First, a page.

you are right. There are no regulations on bath and body products. This article points that out. It is a real problem that needs to be addressed. A great source of info is http://www.cosmeticsdatabase.com/splash.php?URI=%2Findex.php

    • Christine Frisbee

      I just got this Google Allert as I write a blog about natural and organic products http://TheseareGreat.com. It may be of interest to you and your readers. Thanks for your post.

      Law360, Chicago (September 27, 2013, 7:49 PM ET) — A California federal judge on Thursday refused to toss a putative false advertising class action against a cosmetics company that allegedly misrepresented its products as organic, rejecting the company’s argument that the claims were preempted by federal law.

      In a court order, U.S. District Judge John A. Houston denied Kiss My Face LLC’s motion to dismiss the suit, which claims the company’s use of the phrase “obsessively organic” to describe its shampoo, hand cremes, moisturizers and other products duped consumers thinking the products were organic….

      • brettblumenthal

        Thanks so much! Interesting share.

  • Sheila

    Overall, the article is well-written, helpful and informative but your spelling of the phrase ‘my interest was peeked’ is incorrect. Correctly spelled, the phrase should be ‘my interest was piqued’, unless of course your interest was actually looking around the corner of the shower at you. It’s quite probable that the error occurred due to the use of a spell checking program but you, or your editor if you have one, should be more careful when reading your work prior to publication. I know it seems trivial but the spelling of our language has been butchered for years in advertising and entertainment leading to a deplorable lack of spelling ability among the youth of this country. Thank you very much for the indulgence and thank you also for the useful information.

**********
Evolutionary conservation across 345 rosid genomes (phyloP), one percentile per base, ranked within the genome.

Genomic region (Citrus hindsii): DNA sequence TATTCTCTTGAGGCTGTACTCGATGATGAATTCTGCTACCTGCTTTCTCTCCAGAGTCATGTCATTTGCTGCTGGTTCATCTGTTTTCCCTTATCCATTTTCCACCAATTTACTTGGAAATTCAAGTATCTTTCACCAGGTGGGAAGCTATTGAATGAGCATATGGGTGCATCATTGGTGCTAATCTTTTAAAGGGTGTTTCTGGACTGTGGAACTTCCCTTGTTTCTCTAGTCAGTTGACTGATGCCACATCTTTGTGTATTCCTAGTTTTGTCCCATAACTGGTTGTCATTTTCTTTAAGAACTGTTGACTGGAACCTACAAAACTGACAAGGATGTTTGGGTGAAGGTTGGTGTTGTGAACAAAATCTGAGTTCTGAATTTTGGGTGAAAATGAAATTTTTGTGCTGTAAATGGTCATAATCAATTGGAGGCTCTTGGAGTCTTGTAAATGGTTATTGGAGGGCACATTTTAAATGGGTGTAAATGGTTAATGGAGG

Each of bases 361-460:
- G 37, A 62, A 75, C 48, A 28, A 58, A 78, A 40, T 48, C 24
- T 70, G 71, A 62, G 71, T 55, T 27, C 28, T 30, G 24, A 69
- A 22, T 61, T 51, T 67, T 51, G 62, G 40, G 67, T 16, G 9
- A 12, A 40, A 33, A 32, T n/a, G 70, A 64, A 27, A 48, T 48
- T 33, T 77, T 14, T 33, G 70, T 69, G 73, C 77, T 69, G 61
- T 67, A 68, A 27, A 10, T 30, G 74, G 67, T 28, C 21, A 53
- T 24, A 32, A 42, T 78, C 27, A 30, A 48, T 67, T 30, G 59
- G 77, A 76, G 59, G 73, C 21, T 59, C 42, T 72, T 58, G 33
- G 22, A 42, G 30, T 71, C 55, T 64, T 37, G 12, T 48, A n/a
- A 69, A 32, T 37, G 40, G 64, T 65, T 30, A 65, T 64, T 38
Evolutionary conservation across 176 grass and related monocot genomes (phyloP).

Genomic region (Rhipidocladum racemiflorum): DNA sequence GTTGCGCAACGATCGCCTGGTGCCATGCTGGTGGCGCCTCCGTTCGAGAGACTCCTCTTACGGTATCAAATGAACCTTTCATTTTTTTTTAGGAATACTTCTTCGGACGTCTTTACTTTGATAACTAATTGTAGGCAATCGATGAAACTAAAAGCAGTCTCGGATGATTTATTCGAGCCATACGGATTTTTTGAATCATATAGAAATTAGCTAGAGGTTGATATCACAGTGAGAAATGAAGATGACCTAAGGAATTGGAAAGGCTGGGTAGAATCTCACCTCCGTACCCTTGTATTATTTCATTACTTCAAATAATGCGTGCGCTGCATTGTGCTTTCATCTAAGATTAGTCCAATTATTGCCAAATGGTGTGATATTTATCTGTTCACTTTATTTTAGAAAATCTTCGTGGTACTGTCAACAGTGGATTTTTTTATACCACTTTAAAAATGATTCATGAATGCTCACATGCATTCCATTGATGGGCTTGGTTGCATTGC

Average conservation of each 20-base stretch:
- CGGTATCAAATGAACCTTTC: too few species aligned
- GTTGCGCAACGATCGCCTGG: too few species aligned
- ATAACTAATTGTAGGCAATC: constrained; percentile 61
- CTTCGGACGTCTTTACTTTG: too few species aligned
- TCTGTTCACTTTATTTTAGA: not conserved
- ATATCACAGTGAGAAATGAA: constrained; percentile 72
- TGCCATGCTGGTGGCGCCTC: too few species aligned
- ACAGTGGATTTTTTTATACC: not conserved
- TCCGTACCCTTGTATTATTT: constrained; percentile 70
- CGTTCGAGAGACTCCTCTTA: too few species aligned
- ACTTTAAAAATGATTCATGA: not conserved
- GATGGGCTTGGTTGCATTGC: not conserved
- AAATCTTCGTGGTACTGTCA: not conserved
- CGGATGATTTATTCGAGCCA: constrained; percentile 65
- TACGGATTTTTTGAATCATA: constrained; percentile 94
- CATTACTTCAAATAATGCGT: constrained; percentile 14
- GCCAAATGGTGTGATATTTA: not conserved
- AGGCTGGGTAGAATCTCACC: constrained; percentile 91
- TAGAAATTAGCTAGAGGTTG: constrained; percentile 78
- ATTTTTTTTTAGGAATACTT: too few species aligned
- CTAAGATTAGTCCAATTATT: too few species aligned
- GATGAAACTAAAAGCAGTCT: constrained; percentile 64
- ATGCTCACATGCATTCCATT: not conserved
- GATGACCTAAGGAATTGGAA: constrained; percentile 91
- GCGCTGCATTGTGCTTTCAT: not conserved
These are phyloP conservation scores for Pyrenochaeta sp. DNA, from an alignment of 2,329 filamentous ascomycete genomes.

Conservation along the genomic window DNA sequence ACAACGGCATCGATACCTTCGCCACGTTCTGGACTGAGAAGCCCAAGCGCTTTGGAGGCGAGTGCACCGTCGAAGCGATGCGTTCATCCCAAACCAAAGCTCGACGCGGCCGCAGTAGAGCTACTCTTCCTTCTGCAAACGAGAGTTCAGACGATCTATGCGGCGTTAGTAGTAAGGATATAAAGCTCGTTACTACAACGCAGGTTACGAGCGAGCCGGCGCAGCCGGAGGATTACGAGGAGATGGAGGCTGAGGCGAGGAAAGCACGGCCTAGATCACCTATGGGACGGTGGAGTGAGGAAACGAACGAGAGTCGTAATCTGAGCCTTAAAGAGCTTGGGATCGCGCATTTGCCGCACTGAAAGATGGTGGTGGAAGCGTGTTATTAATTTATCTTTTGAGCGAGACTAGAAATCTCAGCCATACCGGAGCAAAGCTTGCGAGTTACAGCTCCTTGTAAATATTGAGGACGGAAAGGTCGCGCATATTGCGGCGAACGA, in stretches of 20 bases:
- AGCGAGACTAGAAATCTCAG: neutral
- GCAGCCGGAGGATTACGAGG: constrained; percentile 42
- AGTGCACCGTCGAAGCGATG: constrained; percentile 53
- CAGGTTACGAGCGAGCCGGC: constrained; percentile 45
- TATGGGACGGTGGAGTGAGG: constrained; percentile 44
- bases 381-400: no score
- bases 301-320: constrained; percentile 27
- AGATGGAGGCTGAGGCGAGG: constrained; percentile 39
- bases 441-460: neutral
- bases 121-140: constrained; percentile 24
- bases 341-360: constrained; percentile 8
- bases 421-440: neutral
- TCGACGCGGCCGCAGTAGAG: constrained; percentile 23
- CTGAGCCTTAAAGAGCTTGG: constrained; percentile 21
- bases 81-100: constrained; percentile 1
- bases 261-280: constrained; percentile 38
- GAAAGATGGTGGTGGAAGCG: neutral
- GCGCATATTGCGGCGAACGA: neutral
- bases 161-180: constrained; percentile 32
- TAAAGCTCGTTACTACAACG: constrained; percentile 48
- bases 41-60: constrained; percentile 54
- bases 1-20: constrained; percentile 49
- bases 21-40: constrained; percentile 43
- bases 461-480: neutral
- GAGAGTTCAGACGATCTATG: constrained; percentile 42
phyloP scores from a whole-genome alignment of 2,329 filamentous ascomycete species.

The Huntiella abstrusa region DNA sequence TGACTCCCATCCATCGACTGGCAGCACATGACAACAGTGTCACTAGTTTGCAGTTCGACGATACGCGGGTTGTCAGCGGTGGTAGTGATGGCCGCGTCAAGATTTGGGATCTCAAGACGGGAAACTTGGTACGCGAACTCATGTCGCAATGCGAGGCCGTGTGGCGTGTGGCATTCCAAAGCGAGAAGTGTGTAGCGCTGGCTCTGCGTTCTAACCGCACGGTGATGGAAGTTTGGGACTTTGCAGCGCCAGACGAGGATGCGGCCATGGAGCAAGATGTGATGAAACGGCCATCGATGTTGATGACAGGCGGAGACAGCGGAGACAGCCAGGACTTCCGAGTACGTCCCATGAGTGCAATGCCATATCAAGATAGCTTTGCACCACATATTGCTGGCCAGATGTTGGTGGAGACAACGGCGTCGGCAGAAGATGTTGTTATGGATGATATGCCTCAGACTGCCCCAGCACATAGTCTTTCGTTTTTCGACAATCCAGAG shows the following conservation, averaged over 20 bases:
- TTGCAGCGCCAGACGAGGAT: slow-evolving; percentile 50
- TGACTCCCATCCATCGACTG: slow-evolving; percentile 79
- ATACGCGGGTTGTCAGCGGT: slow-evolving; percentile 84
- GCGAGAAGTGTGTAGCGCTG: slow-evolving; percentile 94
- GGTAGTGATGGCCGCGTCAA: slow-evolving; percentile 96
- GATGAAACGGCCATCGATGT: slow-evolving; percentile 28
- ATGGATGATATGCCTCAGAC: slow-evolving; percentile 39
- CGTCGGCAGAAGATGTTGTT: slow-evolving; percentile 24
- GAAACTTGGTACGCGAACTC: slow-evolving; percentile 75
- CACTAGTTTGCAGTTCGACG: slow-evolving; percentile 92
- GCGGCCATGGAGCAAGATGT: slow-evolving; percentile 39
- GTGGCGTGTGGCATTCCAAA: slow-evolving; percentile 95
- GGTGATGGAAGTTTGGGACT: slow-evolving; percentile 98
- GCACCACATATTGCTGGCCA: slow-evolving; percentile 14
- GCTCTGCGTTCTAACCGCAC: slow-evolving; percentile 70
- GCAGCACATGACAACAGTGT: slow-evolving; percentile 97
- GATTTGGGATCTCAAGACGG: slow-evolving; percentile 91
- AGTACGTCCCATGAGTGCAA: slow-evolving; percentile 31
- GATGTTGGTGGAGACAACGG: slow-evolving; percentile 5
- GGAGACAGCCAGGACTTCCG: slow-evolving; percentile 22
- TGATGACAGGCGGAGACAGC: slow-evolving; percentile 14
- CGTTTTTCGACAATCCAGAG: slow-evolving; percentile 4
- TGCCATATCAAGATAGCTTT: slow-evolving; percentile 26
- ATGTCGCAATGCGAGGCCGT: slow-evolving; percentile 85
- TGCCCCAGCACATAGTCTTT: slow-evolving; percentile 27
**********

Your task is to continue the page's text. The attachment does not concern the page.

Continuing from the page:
• Brett

      Sheila…thanks for the comment. We do sometimes miss things…so we always appreciate when someone catches something and brings it to our attention!

  • Mary

    Brett – first kudos and thanks for posting my comment, it’s rather brash. It’s a hot topic for me because I make these items from scratch and so many of the “big guys” and even start up guys make claims they cannot back up, but they don’t have to either. When the FDA Regulations were being proposed in Congress, many small and big businesses I’m in contact with were totally against it. It actually scared me to wonder why! I don’t make a ton of money, I do it because I like it. I get to be creative and my house always smells wonderful. But, it didn’t pass after lobbyists from Johnson and Johnson, even organizations of small businesses picked a rep to go and speak against it… it died.

    I digress – the people against this makes me worried about consumer trickery and safety. It would have created a database of businesses who create, would have allowed some government oversight into cosmetic and B&B claims, allowed them to check into your facility and what you do to decontaminate before production (which I’m almost positive that 80% of home based sellers do not even DO), and would have been able to step in with the large companies and keep them from using products or material grades that aren’t safe. While I don’t mention following other countries often, several of Europe’s countries must follow a banned ingredient list.